Saturday, December 7, 2013

Haitian-Dominicans in a post-Mandela World

Mandela died.  He had been imprisoned for decades to free its nation from apartheid and racial injustice.  He fought the legacy of colonialism and racism that still has its grip on most of Africa, having become more than a man: an international hero that inspired all of humanity, a kind of people's messiah, the type that every nation has dreamed of at some point.  But he was real.  He delivered a promise, an ideal that people will forever hold in their hearts.  He seized history and made history.

Mandela will forever make us ask questions about what in my French literature class has been referred to as la négritude, blackness and Africanness as a political, spiritual and cultural construct.  Why is blackness so threatening to some ... and so redeeming and liberating to others?  Why is it and why MUST it be so political?  What is the history of blackness?  Why does blackness matter?  Does it still matter?  And most importantly, why must we ALL deal with la négritude.

In the first hours in a post-Mandela world, I learned that the Dominican Republic has passed a law to disown its Haitian-descended citizens, some of whose families have been there since the 1920's.  The Spanish-speaking Caribbean nation gained its independence from Haiti, not Spain, and has since sought to assert its identity as standing separate from Haiti, with which it shares borders and an island.

It's undeniable and natural that, since they share borders, many Dominicans have Haitian ancestry.  But the law that was just passed is incompatible with international standards of human rights and forces us to ask: Why is Haiti such a source of shame?  Should these Haitian-Dominicans not be encouraged to take pride in originating from the first free black nation?  One that was born of rebellion against slavery?

Haitians have not had a pleasant history.  They never had a Mandela, or a historical, national messiah of any sort.  Most of their leaders have been tyrants.  Aristide was able to do some damage-control but he did not, by any means, bring utopia or even normalcy to what still remains the poorest country in the hemisphere.

Is it poverty?  Does the specter of poverty, with its accompanying ghosts of misery, crime and illiteracy haunt the very identity of a people, the majority of whom have never been able to lift themselves from it?  Can we respect those who live in poverty?  Is it really that difficult?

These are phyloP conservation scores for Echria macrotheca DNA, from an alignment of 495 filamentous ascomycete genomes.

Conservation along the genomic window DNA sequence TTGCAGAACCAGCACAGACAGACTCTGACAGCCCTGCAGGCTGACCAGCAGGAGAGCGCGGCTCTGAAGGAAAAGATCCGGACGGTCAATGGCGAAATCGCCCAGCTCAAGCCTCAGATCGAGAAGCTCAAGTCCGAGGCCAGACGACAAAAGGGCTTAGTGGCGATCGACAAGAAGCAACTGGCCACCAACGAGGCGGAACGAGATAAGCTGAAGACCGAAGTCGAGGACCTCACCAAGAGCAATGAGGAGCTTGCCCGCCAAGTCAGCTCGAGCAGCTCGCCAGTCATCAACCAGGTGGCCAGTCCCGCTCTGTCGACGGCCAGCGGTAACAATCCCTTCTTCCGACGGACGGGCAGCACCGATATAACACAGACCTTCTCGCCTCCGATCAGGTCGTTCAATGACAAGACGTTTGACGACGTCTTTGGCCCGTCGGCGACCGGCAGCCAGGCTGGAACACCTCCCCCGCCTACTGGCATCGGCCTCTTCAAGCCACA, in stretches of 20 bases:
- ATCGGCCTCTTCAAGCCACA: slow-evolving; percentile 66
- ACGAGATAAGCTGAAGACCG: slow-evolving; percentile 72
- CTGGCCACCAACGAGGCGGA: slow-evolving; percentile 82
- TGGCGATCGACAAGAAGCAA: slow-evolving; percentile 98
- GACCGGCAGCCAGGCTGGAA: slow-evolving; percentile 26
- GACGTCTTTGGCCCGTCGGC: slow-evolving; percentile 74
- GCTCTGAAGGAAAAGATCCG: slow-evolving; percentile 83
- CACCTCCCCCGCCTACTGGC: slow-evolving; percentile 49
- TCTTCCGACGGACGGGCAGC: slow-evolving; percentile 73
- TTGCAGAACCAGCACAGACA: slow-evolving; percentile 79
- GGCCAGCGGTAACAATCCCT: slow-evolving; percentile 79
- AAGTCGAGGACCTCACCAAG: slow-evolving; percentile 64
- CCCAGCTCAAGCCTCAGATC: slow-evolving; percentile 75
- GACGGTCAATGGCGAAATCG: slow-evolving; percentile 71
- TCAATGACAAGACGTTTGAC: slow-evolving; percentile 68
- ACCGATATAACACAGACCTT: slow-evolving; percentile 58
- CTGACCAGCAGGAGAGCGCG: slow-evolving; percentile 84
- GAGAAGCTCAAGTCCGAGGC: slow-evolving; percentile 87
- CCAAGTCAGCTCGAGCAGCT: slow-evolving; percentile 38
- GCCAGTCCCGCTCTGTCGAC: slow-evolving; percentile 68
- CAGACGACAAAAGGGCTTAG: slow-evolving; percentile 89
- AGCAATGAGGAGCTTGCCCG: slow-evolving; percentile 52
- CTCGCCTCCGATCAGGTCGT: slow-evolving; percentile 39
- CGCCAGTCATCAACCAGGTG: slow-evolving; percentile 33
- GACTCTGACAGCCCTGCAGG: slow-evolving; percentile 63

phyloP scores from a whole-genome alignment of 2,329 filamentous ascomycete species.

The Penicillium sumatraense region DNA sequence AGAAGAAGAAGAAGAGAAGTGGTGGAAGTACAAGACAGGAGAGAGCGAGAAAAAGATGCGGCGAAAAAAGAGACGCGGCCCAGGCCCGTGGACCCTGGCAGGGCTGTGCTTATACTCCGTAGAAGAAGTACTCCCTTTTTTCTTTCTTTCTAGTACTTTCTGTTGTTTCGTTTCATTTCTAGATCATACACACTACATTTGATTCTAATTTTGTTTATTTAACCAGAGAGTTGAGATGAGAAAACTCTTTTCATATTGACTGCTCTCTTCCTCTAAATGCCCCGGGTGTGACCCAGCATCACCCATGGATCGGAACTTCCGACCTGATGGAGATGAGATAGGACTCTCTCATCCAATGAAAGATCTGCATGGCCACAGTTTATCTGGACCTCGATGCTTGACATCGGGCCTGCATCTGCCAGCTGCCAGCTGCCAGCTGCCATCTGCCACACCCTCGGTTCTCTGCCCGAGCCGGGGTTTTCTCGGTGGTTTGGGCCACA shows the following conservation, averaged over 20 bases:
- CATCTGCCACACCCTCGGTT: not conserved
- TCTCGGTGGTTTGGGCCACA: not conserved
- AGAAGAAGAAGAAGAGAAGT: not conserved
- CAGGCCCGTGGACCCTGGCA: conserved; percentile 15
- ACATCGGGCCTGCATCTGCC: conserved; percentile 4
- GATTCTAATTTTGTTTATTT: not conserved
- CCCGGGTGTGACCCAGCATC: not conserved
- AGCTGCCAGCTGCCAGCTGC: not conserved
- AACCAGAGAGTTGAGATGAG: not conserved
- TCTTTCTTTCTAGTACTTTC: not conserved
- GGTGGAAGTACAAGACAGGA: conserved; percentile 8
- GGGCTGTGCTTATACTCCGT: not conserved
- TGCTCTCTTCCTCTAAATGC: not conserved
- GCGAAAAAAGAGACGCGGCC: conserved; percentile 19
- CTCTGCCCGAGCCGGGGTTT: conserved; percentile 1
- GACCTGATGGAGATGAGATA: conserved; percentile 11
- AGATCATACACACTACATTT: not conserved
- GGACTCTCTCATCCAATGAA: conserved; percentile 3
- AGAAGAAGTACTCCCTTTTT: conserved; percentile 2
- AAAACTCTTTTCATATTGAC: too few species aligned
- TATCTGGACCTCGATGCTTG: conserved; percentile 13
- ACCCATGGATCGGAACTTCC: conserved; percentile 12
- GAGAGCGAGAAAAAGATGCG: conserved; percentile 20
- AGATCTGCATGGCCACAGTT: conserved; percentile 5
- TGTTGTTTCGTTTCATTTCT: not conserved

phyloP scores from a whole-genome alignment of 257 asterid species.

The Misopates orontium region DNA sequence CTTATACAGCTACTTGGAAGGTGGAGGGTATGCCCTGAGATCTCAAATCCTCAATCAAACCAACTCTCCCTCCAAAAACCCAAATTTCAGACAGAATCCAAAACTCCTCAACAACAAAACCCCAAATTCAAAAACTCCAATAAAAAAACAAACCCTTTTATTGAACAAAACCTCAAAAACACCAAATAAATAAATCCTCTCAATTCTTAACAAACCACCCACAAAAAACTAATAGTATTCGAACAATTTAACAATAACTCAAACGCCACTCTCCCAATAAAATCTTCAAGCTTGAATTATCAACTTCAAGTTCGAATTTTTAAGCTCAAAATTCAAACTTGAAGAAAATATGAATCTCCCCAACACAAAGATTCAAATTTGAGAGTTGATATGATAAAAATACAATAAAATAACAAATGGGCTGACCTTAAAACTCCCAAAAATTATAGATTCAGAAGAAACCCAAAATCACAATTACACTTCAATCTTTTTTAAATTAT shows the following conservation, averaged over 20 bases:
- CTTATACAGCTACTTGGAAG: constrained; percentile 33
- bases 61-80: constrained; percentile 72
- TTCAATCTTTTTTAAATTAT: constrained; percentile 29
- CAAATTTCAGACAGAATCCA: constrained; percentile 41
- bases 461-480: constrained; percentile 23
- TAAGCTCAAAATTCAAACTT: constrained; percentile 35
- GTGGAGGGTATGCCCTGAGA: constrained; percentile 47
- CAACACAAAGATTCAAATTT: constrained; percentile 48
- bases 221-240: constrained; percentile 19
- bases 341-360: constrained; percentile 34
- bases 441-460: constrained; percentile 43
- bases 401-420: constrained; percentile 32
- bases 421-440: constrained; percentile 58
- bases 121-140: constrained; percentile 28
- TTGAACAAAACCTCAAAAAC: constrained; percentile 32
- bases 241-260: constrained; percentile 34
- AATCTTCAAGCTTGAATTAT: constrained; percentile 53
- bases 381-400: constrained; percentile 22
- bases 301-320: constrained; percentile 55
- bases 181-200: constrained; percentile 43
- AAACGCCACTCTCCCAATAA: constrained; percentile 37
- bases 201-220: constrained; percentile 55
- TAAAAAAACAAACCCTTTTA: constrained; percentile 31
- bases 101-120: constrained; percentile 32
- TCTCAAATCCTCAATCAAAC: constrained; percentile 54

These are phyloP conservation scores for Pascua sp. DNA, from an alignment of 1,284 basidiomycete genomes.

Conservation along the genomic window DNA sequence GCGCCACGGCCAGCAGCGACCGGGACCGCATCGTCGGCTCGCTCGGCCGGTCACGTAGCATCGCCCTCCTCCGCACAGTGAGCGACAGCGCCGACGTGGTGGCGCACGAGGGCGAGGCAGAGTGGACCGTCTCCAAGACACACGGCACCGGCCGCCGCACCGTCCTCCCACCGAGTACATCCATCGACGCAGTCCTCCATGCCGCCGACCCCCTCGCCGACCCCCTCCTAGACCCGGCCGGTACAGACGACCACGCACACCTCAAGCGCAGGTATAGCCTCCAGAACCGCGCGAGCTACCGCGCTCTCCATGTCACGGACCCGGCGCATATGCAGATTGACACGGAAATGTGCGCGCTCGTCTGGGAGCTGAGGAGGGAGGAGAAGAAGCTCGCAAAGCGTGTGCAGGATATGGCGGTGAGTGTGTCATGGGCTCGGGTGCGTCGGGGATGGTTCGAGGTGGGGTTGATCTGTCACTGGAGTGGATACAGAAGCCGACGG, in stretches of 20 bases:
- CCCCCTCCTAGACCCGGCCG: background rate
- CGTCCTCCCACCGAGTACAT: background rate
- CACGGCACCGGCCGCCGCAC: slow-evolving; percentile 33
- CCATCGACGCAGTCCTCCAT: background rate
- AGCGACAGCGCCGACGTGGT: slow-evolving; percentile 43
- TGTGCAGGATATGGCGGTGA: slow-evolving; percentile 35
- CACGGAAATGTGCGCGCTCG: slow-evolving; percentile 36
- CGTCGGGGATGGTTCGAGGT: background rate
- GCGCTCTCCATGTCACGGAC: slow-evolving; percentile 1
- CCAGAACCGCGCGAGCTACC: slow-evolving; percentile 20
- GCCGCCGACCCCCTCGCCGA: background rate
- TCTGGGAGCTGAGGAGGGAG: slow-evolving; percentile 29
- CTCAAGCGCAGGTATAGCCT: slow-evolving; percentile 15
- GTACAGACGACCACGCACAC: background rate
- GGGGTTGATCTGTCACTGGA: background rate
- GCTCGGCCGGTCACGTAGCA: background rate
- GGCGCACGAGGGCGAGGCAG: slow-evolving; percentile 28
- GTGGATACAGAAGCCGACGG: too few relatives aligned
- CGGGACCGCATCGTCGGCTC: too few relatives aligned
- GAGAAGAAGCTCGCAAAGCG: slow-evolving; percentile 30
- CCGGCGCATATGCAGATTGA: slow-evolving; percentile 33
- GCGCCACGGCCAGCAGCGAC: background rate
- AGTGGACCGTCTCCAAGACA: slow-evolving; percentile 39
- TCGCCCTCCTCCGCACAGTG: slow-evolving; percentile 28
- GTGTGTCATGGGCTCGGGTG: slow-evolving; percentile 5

The disdain born of class divisions (and boundaries have always been blurry when it comes to class and race divisions), and the agenda of the ruling classes, is so embedded in our psyche and even in our language that we hardly take notice.  I learned only recently that the word naughty shares semantic roots with the word needy; that need (read: poverty) and evil are such inseparable companions, always hanging in the same corners, that they acquired one shared identity, one shared word.  The needy are to be pitied; the naughty are to be reviled, but the sense of one word lurks behind the semantics of the other.

What if we rebel against language, against meaning?  What if we stopped pitying and reviling the poor and sought to solve poverty from its inception and from its roots?  What if we choose to not produce any more poor people?  What if we abolished the corporatocracy and raised the minimum wage ... globally?  What if we took a second look at the poor person that lives next door and began to dig into the narratives of slavery, of exile, of apartheid, of chains, of négritude, of denied opportunities, denied access to education, of living under tyrants?

Can people choose to not be poor when poverty is all they know?  Do they not have to re-learn their very identity?  Is this not a long-term project that requires new models?

History can not be erased, but there is a narrative of redemption in Mandela, a narrative of reconciliation where mutual distrusts, old hostilities and hatreds were successfully put aside and new paths were forged forward, a new national identity constructed with new symbols, a complete reinvention of the paradigm. Nothing less.  Mandela, of all people, understood the dynamics of how need demoralizes us, of how the needy come dangerously close to becoming naughty, and knew how much moral stamina was required to withstand the erosion of our morale.

Mandela died.  May he live forever!  We in the New World should look to Africa, for once, in search of inspiration and hope.

Thursday, December 5, 2013


"Our deepest fear is not that we are weak. Our deepest fear is that we are powerful beyond measure. It is our light, not our darkness that most frightens us. We ask ourselves, who am I to be brilliant, gorgeous, talented, fabulous? Actually, who are you not to be? ... As we are liberated from our own fear, our presence automatically liberates others." - Nelson Mandela